It is known that in a stable $\infty$-category $\mathcal{C}$ and $X \in \mathcal{C}$, the suspension $X[1]$ is defined by the pushout of $0\leftarrow X \rightarrow 0$. However this does not make sense in usual category since the pushout is the zero object $0$.

Now all we can do is following the formal definition of limit/colimit for an $\infty$-category. But the cost is that we lose the intuition. What (intuition) should one keep in mind when thinking about pushout/pullback in a stable $\infty$-category.

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    $\begingroup$ You should maybe study these notions first in model categories. $\endgroup$ Commented Oct 6, 2021 at 5:32
  • $\begingroup$ I do have learnt something about model categories. Do you mean a stable $\\infty$-category can be viewed as a model category plus some extra structure? $\endgroup$
    – XT Chen
    Commented Oct 6, 2021 at 5:50
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    $\begingroup$ no, just for you to have some intuition. In a model category, in order to take that homotopy push-out, you replace the maps by cofibrations. The standard way to do it is to replace $0$ with the cone $CX$ and the maps with the inclusion of the base. Then you take the real push-out, the union of the two cones by the base, which is the suspension. $\endgroup$ Commented Oct 6, 2021 at 7:14
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    $\begingroup$ I've tried to give some intuition about why this is true that is model-category free. In general the notion of homotopy pushout predates model categories, and I think it's important to emphasize its interpretation in terms of homotopy coherent diagrams rather than the strictification theorems (which are important, but could come in a second moment). $\endgroup$ Commented Oct 6, 2021 at 7:35
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    $\begingroup$ As @DenisNardin says, in terms of homotopy coherent diagrams it's even easier. A map from $* \leftarrow X\rightarrow *$ to an object $Y$ amounts to a homotopy from the trivial map $X\rightarrow Y$ to itself. Such a homotopy is a map from the cylinder $IX$ which is constant on top and bottom copies of $X$ in $IX$, so you can collapse them, and $IX/X\times\{0,1\}=\Sigma X$ is precisely the suspension. $\endgroup$ Commented Oct 6, 2021 at 7:42

1 Answer 1


Let me try to give some intuition by examining two important examples. One should start from the definition: the suspension $ΣX$ is the universal choice of $Y$ filling of a square $$\require{AMScd} \begin{CD} X @>{p}>> \ast\\ @V{p}VV @VVV \\ \ast @>>> Y \end{CD}\,.$$ To understand the suspension we need to understand what's the datum of such a square. This is given by two maps $y_0:\ast\to Y$ and $y_1:\ast\to Y$ (two ``points'' of $Y$) and a homotopy $H:y_0p\simeq y_1p$ as maps $X\to Y$. That is, the suspension is the universal recipient of two points and a homotopy between the two constant maps at $y_0$ and $y_1$.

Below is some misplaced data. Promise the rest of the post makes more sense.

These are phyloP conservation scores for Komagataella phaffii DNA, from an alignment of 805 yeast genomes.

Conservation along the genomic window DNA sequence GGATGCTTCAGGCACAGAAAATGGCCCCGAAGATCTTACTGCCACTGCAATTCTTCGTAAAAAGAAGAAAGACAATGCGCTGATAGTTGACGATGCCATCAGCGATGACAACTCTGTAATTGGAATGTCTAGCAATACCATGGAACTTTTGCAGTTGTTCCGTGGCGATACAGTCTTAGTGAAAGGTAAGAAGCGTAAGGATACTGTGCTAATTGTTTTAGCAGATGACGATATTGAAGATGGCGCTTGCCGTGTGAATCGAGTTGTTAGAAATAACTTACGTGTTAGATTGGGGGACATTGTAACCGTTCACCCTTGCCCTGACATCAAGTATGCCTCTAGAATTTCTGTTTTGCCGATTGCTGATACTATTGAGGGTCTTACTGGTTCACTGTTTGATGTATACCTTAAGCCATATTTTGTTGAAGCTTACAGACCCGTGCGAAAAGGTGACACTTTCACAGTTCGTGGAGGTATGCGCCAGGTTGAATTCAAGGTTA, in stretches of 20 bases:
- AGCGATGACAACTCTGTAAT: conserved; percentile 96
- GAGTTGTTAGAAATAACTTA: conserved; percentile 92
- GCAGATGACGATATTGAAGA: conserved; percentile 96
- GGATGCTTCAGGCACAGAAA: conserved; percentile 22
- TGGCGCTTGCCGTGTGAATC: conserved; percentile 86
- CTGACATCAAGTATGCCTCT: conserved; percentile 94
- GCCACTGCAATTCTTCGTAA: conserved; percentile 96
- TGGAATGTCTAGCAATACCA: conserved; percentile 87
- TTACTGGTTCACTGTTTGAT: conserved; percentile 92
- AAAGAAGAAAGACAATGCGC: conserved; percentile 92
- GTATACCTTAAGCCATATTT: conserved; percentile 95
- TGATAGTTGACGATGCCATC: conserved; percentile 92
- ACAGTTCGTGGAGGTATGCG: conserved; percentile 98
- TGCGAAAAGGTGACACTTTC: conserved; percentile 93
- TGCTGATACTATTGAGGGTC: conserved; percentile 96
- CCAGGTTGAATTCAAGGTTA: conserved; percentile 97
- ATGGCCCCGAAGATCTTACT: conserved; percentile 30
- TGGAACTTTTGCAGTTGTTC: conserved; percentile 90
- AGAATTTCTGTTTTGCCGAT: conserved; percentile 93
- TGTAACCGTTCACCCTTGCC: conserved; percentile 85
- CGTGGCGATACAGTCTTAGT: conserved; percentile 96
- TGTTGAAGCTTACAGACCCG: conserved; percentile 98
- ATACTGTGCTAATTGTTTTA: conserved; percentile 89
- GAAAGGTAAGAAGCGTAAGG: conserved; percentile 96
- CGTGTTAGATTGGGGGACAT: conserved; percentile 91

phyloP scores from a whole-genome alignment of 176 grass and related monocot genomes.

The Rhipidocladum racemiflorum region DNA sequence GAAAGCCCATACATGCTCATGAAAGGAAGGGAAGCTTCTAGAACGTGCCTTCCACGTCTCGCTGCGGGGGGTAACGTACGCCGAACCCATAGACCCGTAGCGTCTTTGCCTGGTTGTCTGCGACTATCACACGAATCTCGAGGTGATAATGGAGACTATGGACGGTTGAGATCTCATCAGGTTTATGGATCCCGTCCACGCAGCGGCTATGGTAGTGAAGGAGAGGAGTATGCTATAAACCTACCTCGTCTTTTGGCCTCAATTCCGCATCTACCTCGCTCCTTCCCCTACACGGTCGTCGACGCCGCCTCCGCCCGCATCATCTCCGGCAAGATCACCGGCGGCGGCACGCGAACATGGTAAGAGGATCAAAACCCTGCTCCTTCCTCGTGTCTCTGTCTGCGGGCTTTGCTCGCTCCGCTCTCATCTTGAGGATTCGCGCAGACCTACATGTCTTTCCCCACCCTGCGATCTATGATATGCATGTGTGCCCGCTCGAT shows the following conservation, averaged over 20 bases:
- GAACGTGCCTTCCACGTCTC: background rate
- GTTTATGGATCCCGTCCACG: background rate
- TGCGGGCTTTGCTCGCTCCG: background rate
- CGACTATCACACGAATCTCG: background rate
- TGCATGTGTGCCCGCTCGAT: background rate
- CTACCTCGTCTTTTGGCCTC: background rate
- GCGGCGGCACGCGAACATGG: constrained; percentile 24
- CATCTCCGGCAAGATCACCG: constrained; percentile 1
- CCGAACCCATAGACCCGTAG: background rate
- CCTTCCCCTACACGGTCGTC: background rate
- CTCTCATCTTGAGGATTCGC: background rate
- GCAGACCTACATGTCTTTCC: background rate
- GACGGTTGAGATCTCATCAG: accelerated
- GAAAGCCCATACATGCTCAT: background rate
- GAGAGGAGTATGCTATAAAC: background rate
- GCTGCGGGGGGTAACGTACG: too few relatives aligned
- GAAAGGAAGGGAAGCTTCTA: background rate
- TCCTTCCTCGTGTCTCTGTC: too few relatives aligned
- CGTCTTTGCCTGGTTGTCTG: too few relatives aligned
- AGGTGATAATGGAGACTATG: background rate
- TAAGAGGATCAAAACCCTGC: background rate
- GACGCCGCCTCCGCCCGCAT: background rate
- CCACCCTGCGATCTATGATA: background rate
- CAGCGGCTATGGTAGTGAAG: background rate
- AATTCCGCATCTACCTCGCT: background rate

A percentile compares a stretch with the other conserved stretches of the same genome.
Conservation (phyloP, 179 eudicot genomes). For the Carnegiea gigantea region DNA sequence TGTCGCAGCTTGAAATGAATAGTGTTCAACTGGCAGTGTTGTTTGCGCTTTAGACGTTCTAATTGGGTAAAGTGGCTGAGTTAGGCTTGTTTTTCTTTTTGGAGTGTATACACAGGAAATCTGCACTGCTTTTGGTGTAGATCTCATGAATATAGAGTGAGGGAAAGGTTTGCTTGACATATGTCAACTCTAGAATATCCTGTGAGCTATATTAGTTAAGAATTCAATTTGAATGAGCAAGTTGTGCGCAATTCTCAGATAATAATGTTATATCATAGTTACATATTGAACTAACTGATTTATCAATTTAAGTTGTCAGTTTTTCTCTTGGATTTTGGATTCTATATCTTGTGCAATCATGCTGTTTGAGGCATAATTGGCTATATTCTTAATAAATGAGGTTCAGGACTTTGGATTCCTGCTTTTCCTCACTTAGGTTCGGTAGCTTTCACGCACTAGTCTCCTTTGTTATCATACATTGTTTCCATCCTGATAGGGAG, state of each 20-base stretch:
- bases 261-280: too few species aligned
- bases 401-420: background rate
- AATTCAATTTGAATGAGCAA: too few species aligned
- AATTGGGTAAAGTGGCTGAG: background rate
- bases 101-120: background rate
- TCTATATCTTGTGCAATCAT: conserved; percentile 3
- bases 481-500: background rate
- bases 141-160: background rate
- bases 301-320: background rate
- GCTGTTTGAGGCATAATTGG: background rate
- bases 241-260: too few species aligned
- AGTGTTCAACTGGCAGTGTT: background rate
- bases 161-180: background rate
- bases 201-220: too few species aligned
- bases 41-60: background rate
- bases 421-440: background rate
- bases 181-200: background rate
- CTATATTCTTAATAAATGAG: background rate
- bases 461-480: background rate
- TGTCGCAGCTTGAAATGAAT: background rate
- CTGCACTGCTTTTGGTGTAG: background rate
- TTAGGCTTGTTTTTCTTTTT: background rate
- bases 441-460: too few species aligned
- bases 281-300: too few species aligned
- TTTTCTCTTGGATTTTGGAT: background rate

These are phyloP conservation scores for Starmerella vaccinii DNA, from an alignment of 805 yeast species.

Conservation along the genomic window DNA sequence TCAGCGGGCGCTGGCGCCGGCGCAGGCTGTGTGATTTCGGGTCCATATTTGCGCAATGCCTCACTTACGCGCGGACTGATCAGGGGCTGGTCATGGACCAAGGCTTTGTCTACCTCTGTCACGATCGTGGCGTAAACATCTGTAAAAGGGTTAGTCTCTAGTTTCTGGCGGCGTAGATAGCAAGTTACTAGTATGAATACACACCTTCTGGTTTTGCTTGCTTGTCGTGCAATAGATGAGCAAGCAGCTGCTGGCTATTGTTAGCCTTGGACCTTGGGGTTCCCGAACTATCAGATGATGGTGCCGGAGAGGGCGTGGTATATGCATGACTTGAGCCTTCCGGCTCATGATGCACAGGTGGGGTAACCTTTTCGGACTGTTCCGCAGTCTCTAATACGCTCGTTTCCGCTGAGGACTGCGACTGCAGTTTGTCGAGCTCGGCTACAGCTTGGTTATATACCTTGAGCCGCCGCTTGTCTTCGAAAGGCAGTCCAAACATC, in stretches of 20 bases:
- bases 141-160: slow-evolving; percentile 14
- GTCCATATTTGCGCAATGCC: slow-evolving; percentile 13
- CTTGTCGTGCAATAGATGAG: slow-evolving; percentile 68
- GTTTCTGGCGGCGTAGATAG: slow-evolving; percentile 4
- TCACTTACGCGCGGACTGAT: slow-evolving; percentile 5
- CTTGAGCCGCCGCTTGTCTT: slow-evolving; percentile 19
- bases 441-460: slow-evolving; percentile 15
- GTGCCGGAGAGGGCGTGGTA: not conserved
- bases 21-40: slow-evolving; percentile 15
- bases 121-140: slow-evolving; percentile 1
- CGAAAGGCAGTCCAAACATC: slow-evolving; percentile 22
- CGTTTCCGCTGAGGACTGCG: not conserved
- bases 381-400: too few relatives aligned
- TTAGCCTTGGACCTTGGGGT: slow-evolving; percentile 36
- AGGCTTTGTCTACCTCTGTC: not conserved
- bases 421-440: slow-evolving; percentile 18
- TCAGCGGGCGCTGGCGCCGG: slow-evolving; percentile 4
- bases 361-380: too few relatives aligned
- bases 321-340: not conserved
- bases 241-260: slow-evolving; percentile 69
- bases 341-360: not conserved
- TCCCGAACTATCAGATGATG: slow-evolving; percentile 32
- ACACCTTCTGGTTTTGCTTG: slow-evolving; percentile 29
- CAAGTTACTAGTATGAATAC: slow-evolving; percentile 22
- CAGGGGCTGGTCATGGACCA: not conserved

Let us go now in the ∞-category of spaces (or, if you prefer the name, animæ). Then a homotopy of maps $H:X\to Y$ is exactly a map $H:X\times [0,1]\to Y$. Since we require the homotopy to be between two constant maps we see that a commuting square as above is exactly the datum of a map $$\ast\amalg_{X\times\{0\}}X\times [0,1]\amalg_{X\times\{1\}} \ast\to Y$$ One needs to check the universal property more carefully, but as one would expect the left hand side is exactly the universal recipient. That is $$ ΣX=\ast\amalg_{X\times\{0\}}X\times [0,1]\amalg_{X\times\{1\}} \ast$$ Note that the right hand side is exactly the classical suspension of $X$, thus justifying the name $ΣX$.

Now for a more algebraic (and stable) example: the derived category of a ring. In this case, when representing everything by chain complexes, the two points are no data (since there's only one possible map $0\to Y$), and a homotopy is the same as a collection of maps $H_n:X_{n+1}\to Y_n$ such that $dH_n+H_nd=0$. But this is exactly the same as a map of chain complexes $X[1]\to Y$ (remember than in $X[1]$ the differential inherits a sign to make the formulas canonical -- this is exactly its origin!). Therefore in $\mathscr{D}(R)$, the suspension is given by the usual shift.

So what's the reason for these new phenomena? The point is that a commuting square in an ∞-category in general contains more information than the square in a 1-category: it's not enough that you say that the two composition are equal, you also have to provide a reason for them to be equal (i.e. a homotopy). Therefore your pushout needs to account for this additional data, and this is why it is nontrivial.

  • $\begingroup$ Why we do not consider homotopy of homotopy when calculating the suspension? $\endgroup$
    – XT Chen
    Commented Oct 6, 2021 at 7:52
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    $\begingroup$ @XTChen We do when checking the universal property properly (i.e. when looking at maps of squares), but for the object itself the diagram is too small to contain higher homotopies (where would they fit?). $\endgroup$ Commented Oct 6, 2021 at 7:54
  • $\begingroup$ I am not sure whether one needs to be a bit more careful. I am not sure whether an equivalence of two maps corresponds precisely to connecting homotopies. Maybe one needs to restrict to fibrant-cofibrant objects? $\endgroup$
    – Z. M
    Commented Oct 7, 2021 at 17:38

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